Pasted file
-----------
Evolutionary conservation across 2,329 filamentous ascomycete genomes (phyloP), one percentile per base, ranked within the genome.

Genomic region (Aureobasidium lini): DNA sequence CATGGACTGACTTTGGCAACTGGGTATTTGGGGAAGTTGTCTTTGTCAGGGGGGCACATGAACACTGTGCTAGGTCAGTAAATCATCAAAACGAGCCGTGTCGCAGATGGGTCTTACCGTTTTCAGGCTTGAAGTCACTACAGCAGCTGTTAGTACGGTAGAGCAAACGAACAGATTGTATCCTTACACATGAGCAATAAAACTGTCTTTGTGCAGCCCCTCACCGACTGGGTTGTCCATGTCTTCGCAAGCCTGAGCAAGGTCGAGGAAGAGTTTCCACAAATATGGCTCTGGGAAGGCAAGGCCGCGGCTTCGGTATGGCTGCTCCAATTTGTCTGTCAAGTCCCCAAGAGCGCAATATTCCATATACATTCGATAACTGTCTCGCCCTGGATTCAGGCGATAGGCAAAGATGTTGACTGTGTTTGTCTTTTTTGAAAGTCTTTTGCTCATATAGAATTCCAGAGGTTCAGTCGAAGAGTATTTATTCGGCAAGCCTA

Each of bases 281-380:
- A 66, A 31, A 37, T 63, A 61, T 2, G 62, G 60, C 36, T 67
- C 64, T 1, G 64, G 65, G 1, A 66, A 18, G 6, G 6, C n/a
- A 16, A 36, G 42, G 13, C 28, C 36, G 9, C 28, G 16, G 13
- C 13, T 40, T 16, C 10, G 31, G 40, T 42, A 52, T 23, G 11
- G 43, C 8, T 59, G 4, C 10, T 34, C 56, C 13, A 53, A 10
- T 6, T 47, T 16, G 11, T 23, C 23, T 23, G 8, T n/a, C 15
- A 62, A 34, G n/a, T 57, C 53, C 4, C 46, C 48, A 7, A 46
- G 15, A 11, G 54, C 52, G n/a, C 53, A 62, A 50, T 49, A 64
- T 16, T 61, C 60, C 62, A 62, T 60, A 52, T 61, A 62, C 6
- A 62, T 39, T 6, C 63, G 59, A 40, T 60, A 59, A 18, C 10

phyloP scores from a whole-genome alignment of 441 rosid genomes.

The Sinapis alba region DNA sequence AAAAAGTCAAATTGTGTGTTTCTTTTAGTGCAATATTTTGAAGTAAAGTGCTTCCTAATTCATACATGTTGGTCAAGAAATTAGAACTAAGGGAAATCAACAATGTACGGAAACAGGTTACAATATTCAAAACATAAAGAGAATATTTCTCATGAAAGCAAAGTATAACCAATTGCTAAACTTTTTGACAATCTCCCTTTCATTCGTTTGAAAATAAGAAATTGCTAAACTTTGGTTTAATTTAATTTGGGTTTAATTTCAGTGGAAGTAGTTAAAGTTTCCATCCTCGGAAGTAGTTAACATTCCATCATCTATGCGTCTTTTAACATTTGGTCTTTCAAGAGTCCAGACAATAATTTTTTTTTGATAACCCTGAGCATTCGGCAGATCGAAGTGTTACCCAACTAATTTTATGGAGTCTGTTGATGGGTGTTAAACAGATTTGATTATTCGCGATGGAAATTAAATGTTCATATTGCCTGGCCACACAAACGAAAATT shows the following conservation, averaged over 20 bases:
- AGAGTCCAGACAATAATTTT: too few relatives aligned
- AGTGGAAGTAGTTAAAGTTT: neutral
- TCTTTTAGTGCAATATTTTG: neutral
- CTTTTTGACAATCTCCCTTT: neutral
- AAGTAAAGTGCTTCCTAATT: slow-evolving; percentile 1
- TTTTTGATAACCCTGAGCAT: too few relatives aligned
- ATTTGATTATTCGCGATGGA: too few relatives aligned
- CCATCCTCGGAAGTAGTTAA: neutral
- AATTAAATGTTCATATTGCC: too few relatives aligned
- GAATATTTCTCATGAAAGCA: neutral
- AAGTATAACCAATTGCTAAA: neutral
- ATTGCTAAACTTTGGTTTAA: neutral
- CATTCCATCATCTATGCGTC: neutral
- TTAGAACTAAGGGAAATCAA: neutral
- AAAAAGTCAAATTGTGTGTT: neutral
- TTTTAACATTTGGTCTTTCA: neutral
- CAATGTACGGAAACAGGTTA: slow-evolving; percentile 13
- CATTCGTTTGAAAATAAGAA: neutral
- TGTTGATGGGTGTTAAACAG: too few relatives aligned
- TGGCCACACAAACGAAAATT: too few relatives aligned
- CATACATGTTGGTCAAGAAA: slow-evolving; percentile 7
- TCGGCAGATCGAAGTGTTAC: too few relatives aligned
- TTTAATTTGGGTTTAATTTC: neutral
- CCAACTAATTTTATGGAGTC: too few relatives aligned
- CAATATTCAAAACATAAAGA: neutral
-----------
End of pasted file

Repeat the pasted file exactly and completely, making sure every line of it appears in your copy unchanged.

Evolutionary conservation across 2,329 filamentous ascomycete genomes (phyloP), one percentile per base, ranked within the genome.

Genomic region (Aureobasidium lini): DNA sequence CATGGACTGACTTTGGCAACTGGGTATTTGGGGAAGTTGTCTTTGTCAGGGGGGCACATGAACACTGTGCTAGGTCAGTAAATCATCAAAACGAGCCGTGTCGCAGATGGGTCTTACCGTTTTCAGGCTTGAAGTCACTACAGCAGCTGTTAGTACGGTAGAGCAAACGAACAGATTGTATCCTTACACATGAGCAATAAAACTGTCTTTGTGCAGCCCCTCACCGACTGGGTTGTCCATGTCTTCGCAAGCCTGAGCAAGGTCGAGGAAGAGTTTCCACAAATATGGCTCTGGGAAGGCAAGGCCGCGGCTTCGGTATGGCTGCTCCAATTTGTCTGTCAAGTCCCCAAGAGCGCAATATTCCATATACATTCGATAACTGTCTCGCCCTGGATTCAGGCGATAGGCAAAGATGTTGACTGTGTTTGTCTTTTTTGAAAGTCTTTTGCTCATATAGAATTCCAGAGGTTCAGTCGAAGAGTATTTATTCGGCAAGCCTA

Each of bases 281-380:
- A 66, A 31, A 37, T 63, A 61, T 2, G 62, G 60, C 36, T 67
- C 64, T 1, G 64, G 65, G 1, A 66, A 18, G 6, G 6, C n/a
- A 16, A 36, G 42, G 13, C 28, C 36, G 9, C 28, G 16, G 13
- C 13, T 40, T 16, C 10, G 31, G 40, T 42, A 52, T 23, G 11
- G 43, C 8, T 59, G 4, C 10, T 34, C 56, C 13, A 53, A 10
- T 6, T 47, T 16, G 11, T 23, C 23, T 23, G 8, T n/a, C 15
- A 62, A 34, G n/a, T 57, C 53, C 4, C 46, C 48, A 7, A 46
- G 15, A 11, G 54, C 52, G n/a, C 53, A 62, A 50, T 49, A 64
- T 16, T 61, C 60, C 62, A 62, T 60, A 52, T 61, A 62, C 6
- A 62, T 39, T 6, C 63, G 59, A 40, T 60, A 59, A 18, C 10

phyloP scores from a whole-genome alignment of 441 rosid genomes.

The Sinapis alba region DNA sequence AAAAAGTCAAATTGTGTGTTTCTTTTAGTGCAATATTTTGAAGTAAAGTGCTTCCTAATTCATACATGTTGGTCAAGAAATTAGAACTAAGGGAAATCAACAATGTACGGAAACAGGTTACAATATTCAAAACATAAAGAGAATATTTCTCATGAAAGCAAAGTATAACCAATTGCTAAACTTTTTGACAATCTCCCTTTCATTCGTTTGAAAATAAGAAATTGCTAAACTTTGGTTTAATTTAATTTGGGTTTAATTTCAGTGGAAGTAGTTAAAGTTTCCATCCTCGGAAGTAGTTAACATTCCATCATCTATGCGTCTTTTAACATTTGGTCTTTCAAGAGTCCAGACAATAATTTTTTTTTGATAACCCTGAGCATTCGGCAGATCGAAGTGTTACCCAACTAATTTTATGGAGTCTGTTGATGGGTGTTAAACAGATTTGATTATTCGCGATGGAAATTAAATGTTCATATTGCCTGGCCACACAAACGAAAATT shows the following conservation, averaged over 20 bases:
- AGAGTCCAGACAATAATTTT: too few relatives aligned
- AGTGGAAGTAGTTAAAGTTT: neutral
- TCTTTTAGTGCAATATTTTG: neutral
- CTTTTTGACAATCTCCCTTT: neutral
- AAGTAAAGTGCTTCCTAATT: slow-evolving; percentile 1
- TTTTTGATAACCCTGAGCAT: too few relatives aligned
- ATTTGATTATTCGCGATGGA: too few relatives aligned
- CCATCCTCGGAAGTAGTTAA: neutral
- AATTAAATGTTCATATTGCC: too few relatives aligned
- GAATATTTCTCATGAAAGCA: neutral
- AAGTATAACCAATTGCTAAA: neutral
- ATTGCTAAACTTTGGTTTAA: neutral
- CATTCCATCATCTATGCGTC: neutral
- TTAGAACTAAGGGAAATCAA: neutral
- AAAAAGTCAAATTGTGTGTT: neutral
- TTTTAACATTTGGTCTTTCA: neutral
- CAATGTACGGAAACAGGTTA: slow-evolving; percentile 13
- CATTCGTTTGAAAATAAGAA: neutral
- TGTTGATGGGTGTTAAACAG: too few relatives aligned
- TGGCCACACAAACGAAAATT: too few relatives aligned
- CATACATGTTGGTCAAGAAA: slow-evolving; percentile 7
- TCGGCAGATCGAAGTGTTAC: too few relatives aligned
- TTTAATTTGGGTTTAATTTC: neutral
- CCAACTAATTTTATGGAGTC: too few relatives aligned
- CAATATTCAAAACATAAAGA: neutral